French listed retail specialist Frey is expanding, in October exercising its option to buy Polygone Riviera in the south of France from URW. It has also bought in Portugal and Poland and could be interested in shopping centres there which Cromwell wants to sell.

Of the generalist REITs which once considered dominant shopping centres a key ingredient of their portfolio mix, only Landsec in the UK is still investing. Having bought out Wells Fargo in Cardiff to corral 100% of the capital city’s dominant St David’s shopping centre, Landsec is the frontrunner to buy Abu Dhabi Investment Authority’s majority stake in Liverpool One. But with its ownership in Bluewater as well, and assuming the company does buy out ADIA, could it then sell the idea of expanding further into the sector to its shareholders?

The number of private property companies with deep shopping centre asset management expertise is also small. One is Ikea’s subsidiary Ingka Group which bought Paris mixed-used asset Italie Deux from Hammerson and AXA earlier this year and has just acquired Brighton’s dominant shopping centre, Churchill Place, from abrdn.

Almost totally absent is interest from core capital. Insurance group Generali is one exception and ECE still has some capital from a core shopping centre fund to invest. They invested together in the largest prime shopping centre deal since Covid, Munich’s Pep centre, at the start of 2023.

Capital and expertise
Gardener thinks it will be ‘an operator and value-add fund-led recovery’. He says: ‘It always starts with the value-add funds who have more appetite for risk, but no-one’s going into shopping centres without having the expertise alongside them.’

Lone Star is said to be another of the parties which British Land and Norges approached about Meadowhall. Eurofund has bought two shopping centres this year in partnership with private equity funds: regional mall RheinRuhr-Zentrum in Mulheim near Essen with Signal Capital Partners, which invested via its circa €1 bn opportunity fund; and Silverburn in Glasgow with Henderson Park which invested via its opportunity fund. Now, Eurofund and Henderson Park are said to be close to acquiring Islazul in Madrid.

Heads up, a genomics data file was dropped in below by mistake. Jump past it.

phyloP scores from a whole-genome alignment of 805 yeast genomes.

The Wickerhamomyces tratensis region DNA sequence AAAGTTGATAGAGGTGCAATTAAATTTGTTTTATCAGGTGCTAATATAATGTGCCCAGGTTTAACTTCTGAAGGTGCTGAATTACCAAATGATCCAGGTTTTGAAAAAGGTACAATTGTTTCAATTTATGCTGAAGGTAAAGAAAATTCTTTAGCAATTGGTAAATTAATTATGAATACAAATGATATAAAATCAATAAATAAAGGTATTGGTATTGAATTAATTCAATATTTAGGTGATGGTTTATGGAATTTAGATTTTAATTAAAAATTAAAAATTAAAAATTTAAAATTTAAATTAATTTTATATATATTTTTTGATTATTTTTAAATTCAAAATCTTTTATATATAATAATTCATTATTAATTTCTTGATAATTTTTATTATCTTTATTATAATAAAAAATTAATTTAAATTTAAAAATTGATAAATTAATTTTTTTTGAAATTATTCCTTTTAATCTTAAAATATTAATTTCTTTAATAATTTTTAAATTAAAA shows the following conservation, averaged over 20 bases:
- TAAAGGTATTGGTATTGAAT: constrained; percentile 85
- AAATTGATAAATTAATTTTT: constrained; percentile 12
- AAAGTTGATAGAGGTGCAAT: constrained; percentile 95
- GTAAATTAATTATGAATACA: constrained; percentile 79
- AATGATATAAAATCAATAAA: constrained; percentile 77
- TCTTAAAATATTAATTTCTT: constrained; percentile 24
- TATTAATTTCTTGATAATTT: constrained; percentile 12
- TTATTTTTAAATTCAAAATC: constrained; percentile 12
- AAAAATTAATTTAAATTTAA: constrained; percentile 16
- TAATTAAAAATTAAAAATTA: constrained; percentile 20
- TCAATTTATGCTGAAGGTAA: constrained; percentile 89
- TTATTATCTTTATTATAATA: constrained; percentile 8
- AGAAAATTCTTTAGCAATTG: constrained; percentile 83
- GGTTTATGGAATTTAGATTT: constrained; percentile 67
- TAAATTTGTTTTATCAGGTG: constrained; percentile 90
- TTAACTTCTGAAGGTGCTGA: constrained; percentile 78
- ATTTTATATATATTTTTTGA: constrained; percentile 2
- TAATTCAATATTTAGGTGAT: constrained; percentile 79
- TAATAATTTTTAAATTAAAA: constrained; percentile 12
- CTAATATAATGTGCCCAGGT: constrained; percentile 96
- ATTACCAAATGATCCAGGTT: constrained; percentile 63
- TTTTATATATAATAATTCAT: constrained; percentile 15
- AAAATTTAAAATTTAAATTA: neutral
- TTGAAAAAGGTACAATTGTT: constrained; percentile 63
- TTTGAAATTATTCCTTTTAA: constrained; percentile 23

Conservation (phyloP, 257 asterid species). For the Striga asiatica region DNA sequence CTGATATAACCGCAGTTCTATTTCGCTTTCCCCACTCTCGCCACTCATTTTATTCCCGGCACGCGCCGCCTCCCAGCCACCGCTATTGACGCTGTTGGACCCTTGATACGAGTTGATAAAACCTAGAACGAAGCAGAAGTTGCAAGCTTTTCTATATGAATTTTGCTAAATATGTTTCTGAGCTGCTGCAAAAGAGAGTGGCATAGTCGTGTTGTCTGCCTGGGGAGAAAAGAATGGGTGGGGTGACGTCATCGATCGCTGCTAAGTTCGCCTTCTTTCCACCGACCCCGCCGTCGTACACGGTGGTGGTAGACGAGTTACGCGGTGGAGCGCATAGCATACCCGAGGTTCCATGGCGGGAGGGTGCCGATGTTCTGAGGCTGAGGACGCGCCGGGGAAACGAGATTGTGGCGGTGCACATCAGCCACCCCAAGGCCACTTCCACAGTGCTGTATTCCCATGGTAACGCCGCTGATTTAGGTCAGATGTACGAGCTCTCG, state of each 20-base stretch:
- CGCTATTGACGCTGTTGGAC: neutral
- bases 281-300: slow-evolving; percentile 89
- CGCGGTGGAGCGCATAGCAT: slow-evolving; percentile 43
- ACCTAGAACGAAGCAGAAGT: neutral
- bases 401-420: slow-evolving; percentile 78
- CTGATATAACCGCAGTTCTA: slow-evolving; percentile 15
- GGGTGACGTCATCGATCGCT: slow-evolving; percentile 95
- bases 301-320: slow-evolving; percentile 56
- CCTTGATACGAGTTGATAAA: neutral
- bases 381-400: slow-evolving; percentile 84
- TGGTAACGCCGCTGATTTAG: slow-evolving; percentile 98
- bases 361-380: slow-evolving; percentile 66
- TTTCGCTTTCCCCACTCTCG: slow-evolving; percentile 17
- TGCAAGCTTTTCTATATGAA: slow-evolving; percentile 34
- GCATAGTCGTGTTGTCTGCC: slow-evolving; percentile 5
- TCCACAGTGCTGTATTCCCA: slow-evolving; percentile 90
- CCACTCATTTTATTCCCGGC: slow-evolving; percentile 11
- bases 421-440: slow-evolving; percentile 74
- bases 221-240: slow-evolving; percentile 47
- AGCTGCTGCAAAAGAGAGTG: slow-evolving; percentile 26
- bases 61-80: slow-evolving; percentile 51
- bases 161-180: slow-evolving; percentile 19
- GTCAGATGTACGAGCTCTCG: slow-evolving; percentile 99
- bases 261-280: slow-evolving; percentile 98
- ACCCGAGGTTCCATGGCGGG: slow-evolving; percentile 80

Of course, some private equity firms lost a lot of money buying shopping centres in the period after the global financial crisis, which means however good a proposition might be now, they can’t invest. For those that can, there is concentration risk to avoid which places limits on how much of one fund can go into malls.

So, it is not a liquid market in terms of number of players and quantity of capital, but where shopping centres are priced to sell because investors really want to exit, there should be buyers. Regarding where the pricing should be, one source says: ‘What people who’ve owned these assets a long time realise is: the net operating income is not your free cashflow. You have to reinvest somewhere between 10% and 15% of your NOI annually to keep these assets fresh and up to date.’

Furthermore, opportunistic buyers need debt. ‘Success and liquidity in the large shopping centre market will be led by supporting credit structures,’ says Gardener. ‘There needs to be a return to lending to these assets.’

So if debt is stapled to the property – especially at historically cheaper cost – it’s usually extremely helpful. This was the case with Pep in Munich. Some of the joint venture structures have debt in place which will travel with any partial stake sale.

Every transaction is different but the backdrop points to net initial yields in low double digits for dominant shopping centres and high single digits for the very best. The deal put together for O’Parinor is said to be a little under 10%; Ikea’s £145 mln purchase of Churchill Square in Brighton is circa 11% NIY. For the very best, where yields were once 4%-5%, pricing expectations are justifiably higher. And that means the likelihood of them trading is just that bit more difficult.